One of the concepts that comes in travel is the search for authenticity — that quintessential experience that can’t be replicated. We see in our daily lives when we dine at ethnic restaurants in America or buy a jar of pasta sauce that claims to be authentic.
Thus, when you’re in Morocco, you want to have a meal out of a tagine served by a man in a fez while surrounded by Moroccan interiors. Founded in 1958 and located near Casablanca city center, Al Mounia satisfies all your stereotypes of Moroccan dining sans the belly dancers.
One of the oldest restaurants in the city, it’s the one restaurant everyone will agree is a must visit. When you walk through the courtyard into the main dining area, you realize that this is the prototype Moroccan restaurant that other “authentic” Moroccan restaurants try to copy.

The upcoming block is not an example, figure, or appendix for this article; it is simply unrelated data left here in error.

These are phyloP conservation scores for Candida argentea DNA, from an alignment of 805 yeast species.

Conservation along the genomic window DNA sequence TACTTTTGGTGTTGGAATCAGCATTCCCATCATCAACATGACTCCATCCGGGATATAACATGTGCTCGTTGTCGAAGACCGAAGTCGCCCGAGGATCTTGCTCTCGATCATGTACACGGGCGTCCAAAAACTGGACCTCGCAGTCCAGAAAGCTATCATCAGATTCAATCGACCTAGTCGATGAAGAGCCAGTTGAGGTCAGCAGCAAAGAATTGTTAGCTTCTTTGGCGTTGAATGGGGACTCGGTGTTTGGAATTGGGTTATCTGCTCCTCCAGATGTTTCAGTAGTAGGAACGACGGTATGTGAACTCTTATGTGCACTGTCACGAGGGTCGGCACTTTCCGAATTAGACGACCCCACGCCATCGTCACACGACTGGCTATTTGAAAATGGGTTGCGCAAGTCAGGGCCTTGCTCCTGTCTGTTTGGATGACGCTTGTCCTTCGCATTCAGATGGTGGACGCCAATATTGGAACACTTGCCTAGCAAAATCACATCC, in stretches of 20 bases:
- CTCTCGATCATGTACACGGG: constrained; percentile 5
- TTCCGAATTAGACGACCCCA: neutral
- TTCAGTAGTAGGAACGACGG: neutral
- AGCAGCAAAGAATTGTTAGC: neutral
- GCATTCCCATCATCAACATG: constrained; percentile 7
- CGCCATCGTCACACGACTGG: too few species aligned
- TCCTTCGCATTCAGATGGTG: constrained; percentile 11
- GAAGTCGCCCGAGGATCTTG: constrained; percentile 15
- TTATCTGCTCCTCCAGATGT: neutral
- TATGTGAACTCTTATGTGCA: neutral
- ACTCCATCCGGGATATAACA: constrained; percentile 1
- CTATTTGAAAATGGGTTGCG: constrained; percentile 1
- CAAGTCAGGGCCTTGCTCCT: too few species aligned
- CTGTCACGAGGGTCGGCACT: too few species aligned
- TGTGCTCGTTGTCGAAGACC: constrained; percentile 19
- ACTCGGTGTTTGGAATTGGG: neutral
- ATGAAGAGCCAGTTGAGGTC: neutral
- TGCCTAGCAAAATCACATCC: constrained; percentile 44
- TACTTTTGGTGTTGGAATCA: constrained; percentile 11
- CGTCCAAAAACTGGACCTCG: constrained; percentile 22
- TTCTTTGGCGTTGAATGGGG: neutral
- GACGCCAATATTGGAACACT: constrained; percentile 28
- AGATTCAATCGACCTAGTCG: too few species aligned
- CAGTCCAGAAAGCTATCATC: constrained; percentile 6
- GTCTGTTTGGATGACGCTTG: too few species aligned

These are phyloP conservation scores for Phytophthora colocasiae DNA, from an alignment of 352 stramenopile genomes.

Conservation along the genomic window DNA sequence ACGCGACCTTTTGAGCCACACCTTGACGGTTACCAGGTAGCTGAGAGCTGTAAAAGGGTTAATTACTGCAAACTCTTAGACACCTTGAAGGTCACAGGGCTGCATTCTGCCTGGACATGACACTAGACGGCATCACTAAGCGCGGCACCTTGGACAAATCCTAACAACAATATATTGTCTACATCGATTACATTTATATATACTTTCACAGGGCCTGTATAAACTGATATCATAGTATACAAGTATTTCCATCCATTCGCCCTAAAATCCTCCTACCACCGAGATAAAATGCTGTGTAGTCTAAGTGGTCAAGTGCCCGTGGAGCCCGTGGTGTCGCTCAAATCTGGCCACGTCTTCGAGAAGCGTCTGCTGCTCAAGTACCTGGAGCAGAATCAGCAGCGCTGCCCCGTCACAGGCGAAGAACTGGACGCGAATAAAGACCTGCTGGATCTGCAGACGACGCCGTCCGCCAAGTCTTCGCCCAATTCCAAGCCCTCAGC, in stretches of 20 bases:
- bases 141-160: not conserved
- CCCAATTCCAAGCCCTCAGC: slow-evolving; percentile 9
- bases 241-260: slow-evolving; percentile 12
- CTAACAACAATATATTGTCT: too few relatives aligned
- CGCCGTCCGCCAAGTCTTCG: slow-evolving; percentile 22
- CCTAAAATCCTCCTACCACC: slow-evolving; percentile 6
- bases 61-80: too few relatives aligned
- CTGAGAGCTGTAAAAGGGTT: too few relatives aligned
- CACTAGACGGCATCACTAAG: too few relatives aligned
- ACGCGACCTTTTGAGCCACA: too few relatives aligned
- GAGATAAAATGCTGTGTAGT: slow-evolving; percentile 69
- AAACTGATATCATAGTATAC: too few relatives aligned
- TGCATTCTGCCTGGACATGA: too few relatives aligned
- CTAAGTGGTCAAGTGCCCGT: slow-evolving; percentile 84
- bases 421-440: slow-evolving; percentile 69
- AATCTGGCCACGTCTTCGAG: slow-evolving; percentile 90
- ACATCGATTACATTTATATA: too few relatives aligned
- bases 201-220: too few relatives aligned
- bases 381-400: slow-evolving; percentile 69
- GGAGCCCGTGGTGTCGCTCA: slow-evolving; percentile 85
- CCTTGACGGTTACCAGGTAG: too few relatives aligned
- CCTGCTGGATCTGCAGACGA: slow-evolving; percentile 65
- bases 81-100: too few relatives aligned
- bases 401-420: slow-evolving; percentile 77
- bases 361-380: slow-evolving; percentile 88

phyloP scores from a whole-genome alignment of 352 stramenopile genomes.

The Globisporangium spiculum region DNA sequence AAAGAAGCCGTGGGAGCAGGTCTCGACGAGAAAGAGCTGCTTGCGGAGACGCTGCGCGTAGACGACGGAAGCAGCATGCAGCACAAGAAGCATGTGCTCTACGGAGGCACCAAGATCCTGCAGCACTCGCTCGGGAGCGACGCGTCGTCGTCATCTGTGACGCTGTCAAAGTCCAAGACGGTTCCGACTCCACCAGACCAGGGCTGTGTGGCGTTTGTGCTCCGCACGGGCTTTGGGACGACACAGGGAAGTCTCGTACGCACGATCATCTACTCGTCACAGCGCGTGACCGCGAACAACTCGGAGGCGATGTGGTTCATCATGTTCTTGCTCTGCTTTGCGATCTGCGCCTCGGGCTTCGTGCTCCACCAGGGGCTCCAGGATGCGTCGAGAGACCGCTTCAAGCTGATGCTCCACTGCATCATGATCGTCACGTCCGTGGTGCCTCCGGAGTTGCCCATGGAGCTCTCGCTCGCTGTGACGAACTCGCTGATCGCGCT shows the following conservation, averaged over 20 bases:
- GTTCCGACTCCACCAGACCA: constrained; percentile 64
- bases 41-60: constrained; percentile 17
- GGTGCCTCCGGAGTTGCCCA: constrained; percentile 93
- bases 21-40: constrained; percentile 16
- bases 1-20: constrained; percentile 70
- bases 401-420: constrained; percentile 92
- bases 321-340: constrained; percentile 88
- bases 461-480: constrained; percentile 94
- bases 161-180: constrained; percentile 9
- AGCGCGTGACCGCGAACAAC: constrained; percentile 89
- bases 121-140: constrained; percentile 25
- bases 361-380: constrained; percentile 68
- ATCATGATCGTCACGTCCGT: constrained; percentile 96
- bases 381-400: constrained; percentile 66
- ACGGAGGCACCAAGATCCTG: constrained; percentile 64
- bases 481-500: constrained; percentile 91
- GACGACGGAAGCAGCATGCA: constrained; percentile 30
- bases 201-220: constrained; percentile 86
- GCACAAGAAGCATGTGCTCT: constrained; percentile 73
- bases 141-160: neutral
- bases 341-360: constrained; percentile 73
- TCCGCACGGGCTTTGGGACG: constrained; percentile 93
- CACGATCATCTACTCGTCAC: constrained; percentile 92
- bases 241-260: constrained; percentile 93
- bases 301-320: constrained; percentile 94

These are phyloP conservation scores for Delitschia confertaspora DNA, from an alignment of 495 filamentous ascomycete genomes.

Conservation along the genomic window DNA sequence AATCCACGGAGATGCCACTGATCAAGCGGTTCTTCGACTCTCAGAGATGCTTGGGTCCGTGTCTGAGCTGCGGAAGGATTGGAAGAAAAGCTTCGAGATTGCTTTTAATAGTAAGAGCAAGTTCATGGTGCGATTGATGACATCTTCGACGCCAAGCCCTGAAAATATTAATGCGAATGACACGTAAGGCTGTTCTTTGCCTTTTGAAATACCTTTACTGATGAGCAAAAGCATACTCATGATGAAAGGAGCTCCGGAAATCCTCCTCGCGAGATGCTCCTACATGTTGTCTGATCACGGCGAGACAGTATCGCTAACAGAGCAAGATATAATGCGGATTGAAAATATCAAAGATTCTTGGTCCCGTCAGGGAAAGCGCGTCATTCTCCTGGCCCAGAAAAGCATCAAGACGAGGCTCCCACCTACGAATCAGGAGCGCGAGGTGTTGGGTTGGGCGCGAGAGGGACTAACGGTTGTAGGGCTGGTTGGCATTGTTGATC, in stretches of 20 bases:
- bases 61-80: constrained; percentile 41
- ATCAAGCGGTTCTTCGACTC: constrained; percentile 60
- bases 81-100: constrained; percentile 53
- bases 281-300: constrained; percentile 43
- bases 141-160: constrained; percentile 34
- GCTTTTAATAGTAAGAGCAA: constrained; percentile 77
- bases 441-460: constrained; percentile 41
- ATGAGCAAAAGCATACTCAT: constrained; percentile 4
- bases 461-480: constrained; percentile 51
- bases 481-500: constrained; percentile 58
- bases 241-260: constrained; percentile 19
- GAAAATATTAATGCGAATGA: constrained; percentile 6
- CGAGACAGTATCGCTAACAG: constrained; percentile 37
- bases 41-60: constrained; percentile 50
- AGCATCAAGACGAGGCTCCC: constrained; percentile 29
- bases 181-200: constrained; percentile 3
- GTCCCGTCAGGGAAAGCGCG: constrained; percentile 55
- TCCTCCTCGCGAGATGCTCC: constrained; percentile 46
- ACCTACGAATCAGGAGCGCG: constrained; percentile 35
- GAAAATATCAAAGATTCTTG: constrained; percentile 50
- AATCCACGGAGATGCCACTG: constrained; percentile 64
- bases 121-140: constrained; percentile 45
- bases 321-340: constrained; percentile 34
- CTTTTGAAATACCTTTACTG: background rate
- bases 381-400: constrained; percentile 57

It’s a true culinary iconic restaurant that tourists and locals frequent. Thinking it would be crowded for dinner, I went during lunchtime and was the first person to arrive. At least I can have my meal is peace.
My fez-wearing pointed out that he was in the NY Times 36 Hours In video that highlighted Al Mounia. I called it up on my phone, and there he was.
The menu is traditional Moroccan cuisine highlighting it’s French influences. I started with their famous savoy pastilla — filo dough filled with spiced chicken or lamb and sprinkled with cinnamon and powdered sugar.
My main was the chicken and almond served with hearty bread. It’s a simple dish but, damn, it was mighty tasty. The combo pf the sweet almonds and savory chicken in broth was amazing. Then the bread you can soak up all the juices. Drinking it up with some mint tea and you have yourself the best meal in the whole country.